There are several students finalizing spring break travel plans, but due to the recession and money issues, the only plans some students are making are to work.
Miami, Panama City, Cancun and Daytona are among the most popular spring break destinations for college students everywhere. However, the condition of the current economy will stifle some plans of enjoyment this break, while others have not let the recession hinder their traveling.
Jamisha Turner, a second-year social work student at Tallahassee Community College from Wichita, Kansas, says she would like to be vacationing somewhere like Miami this spring break, but instead she will continue to work in order to save.
“My plans are to stay in Tallahassee and work and make extra money instead of going else where to spend money,” Turner said.
She notes that the recession is a large part of the reason she is choosing to stay and work, and that “the recession is stopping [her] from having fun.”
Like Turner, fourth-year English student Korwin Clayton, 21, from Jacksonville will also stay in Tallahassee during spring break to remain working as an elementary after- school aid.
“I have no plans because I work for Leon County School Board and school will still be in,” Clayton said. “But South Beach is always an option.”
Clayton though, has not completely called off his plans for this spring break season. Instead, they have only been delayed.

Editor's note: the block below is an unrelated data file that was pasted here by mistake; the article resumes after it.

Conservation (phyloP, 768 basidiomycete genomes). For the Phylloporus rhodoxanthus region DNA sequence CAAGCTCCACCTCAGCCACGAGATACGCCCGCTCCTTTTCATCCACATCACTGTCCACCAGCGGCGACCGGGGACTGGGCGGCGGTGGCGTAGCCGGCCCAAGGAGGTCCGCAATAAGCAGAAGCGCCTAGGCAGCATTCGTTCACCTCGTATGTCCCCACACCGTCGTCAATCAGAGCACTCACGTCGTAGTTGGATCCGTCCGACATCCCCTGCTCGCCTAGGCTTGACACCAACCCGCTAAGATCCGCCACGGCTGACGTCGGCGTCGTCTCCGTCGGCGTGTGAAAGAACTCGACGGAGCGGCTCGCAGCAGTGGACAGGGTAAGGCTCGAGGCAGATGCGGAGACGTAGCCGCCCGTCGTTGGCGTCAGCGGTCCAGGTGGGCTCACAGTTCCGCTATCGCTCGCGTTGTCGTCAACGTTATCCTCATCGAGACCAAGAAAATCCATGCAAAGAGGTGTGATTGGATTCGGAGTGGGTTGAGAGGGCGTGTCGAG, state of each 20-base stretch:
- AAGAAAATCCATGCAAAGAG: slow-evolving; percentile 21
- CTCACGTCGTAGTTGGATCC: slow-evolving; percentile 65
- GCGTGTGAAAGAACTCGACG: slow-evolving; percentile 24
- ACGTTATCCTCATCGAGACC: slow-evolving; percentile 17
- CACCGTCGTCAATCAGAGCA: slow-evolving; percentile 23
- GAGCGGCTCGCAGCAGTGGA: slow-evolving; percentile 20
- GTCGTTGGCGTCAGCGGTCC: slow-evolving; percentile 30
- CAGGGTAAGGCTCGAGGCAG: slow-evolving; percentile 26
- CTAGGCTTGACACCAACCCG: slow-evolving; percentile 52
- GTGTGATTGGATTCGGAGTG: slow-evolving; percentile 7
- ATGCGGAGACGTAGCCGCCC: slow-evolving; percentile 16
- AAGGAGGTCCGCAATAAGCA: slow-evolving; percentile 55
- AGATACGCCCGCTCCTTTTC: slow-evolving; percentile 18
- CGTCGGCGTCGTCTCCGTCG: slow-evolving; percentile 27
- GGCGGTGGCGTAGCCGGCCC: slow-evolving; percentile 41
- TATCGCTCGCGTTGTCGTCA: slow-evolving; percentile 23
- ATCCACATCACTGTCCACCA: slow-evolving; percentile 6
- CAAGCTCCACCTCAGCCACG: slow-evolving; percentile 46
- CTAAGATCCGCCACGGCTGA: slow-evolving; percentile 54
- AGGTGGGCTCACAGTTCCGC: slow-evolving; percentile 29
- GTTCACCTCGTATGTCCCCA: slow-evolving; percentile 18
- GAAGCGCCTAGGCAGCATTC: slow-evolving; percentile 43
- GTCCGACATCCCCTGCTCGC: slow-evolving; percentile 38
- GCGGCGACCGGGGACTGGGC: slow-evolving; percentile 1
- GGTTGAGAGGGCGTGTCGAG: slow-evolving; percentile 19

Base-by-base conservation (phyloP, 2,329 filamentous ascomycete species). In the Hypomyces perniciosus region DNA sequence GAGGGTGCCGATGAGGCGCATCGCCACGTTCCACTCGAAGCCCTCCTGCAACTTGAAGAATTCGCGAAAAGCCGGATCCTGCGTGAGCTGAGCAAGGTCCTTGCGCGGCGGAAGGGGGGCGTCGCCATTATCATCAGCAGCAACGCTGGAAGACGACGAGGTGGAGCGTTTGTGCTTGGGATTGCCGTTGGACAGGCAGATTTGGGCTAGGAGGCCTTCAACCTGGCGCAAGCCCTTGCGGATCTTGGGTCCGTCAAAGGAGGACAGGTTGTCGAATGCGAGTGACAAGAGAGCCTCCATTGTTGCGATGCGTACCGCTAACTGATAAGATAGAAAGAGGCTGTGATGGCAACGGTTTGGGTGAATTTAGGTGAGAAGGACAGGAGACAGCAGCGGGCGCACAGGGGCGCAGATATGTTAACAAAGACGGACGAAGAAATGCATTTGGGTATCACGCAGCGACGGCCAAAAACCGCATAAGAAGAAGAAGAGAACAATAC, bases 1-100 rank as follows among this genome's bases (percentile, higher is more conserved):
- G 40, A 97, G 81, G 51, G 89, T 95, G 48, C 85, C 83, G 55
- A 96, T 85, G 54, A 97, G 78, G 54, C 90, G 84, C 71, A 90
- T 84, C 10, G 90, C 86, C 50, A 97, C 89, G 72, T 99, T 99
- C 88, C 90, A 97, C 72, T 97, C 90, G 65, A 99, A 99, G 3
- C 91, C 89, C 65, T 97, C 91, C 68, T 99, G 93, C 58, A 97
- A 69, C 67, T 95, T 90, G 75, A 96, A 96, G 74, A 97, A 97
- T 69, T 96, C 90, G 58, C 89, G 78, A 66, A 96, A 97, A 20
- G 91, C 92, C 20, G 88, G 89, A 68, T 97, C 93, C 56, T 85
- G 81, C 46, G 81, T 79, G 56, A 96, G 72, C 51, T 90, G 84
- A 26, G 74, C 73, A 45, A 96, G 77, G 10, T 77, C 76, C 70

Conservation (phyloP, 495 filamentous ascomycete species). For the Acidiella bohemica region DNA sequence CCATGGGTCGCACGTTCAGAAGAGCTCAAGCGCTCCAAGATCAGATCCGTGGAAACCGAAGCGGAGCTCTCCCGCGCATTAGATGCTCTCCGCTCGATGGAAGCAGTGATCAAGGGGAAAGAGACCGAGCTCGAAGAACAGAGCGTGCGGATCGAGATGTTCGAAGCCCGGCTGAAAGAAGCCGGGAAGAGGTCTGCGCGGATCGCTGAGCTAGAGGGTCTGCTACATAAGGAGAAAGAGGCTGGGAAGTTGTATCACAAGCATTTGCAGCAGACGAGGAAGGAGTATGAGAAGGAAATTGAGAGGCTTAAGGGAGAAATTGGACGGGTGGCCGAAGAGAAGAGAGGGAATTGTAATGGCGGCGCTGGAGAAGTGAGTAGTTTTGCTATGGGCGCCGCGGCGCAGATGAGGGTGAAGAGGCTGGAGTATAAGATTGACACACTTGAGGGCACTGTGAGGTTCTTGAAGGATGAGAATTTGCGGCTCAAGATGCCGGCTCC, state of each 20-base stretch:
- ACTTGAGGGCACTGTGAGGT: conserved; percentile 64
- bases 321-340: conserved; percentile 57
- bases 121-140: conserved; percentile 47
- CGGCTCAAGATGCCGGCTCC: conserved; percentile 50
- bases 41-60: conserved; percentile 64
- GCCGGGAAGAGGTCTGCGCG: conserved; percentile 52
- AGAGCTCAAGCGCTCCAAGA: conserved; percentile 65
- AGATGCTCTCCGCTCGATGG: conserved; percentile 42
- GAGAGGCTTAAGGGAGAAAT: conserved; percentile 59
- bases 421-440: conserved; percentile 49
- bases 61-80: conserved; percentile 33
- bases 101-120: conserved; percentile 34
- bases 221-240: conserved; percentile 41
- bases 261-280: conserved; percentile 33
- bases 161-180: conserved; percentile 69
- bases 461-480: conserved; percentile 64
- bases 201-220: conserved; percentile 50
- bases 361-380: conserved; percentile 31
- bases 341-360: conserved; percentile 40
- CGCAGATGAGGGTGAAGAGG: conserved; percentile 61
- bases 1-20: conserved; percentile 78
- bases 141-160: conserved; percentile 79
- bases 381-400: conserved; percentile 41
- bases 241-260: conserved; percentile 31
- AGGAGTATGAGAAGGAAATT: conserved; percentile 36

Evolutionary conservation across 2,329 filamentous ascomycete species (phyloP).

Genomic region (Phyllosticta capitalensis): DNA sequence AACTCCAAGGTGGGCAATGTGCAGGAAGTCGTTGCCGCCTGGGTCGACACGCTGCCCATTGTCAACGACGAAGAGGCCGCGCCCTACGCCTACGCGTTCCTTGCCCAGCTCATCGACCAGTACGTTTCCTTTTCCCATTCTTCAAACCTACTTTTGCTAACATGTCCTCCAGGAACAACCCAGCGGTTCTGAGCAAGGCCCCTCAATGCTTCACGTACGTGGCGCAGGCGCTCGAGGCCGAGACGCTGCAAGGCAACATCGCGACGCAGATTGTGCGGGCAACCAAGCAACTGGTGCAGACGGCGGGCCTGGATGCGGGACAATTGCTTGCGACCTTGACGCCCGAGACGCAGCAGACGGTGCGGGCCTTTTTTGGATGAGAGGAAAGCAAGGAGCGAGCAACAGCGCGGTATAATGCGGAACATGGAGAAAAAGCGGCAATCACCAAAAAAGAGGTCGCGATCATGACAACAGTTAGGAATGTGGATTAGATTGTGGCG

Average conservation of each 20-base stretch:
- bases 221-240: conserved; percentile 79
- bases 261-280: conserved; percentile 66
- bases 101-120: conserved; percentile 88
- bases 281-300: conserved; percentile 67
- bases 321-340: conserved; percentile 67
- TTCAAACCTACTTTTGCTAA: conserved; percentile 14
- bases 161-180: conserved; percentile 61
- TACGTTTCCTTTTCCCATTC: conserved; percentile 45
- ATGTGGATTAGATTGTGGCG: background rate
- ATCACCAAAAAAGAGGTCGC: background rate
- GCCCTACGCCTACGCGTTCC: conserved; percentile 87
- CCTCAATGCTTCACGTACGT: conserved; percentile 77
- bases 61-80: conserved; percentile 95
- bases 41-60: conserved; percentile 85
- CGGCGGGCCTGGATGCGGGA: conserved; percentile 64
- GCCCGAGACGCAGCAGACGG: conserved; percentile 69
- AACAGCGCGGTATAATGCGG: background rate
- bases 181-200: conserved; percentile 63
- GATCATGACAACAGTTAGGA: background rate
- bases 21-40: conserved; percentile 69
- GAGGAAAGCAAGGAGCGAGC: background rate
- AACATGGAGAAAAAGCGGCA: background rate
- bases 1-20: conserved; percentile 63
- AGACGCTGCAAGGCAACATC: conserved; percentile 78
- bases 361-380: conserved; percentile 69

“I do plan on going to Panama City while the [elementary] students are on break,” Clayton said.
Businesses, like hotels and cruise companies, don’t anticipate a substantial decrease in student turnout.
Nicole Steinman, marketing and public relations manager for Holiday Inn Sunspree Resort, Paradise Palms, Days Inn Beachside and Casa Loma- all located on Panama City’s beach- recalls large numbers of student reservations for the hotels during the spring break month.
“We’re normally sold out throughout the whole month of March,” Steinman said.
This year Steiman says bookings normally start being made right after Christmas but they started to come at the end of January this year. However, the hotels are still receiving reservation requests and doubt that this year’s turnout will be much different.
“Three out of the four [hotels] are sold out two weeks in March and we expect the rest to be sold out in the next few days,” Steinman said.
Sales Manager Lenny Kopple, for Cruise Holidays of Tallahassee, isn’t forecasting student hesitations either.
“We normally don’t have a large student turn out but I haven’t noticed any change in 3-5 years,” Kopple said.
Adolphus Thompson, third-year political science student from Miami, is among the various students who will still be traveling during the break.
“I planned a trip to Orlando to go to Universal Studios or Wet and Wild,” Thompson said. “We’ll stay there then drive to Panama City and go to the beach.”
Thompson said he usually travels to visit family in Alabama during spring break.
Steinman explained that the hotels she markets for offer much more than a room so that the students get more of a value.
“Kids are looking for a deal,” she said.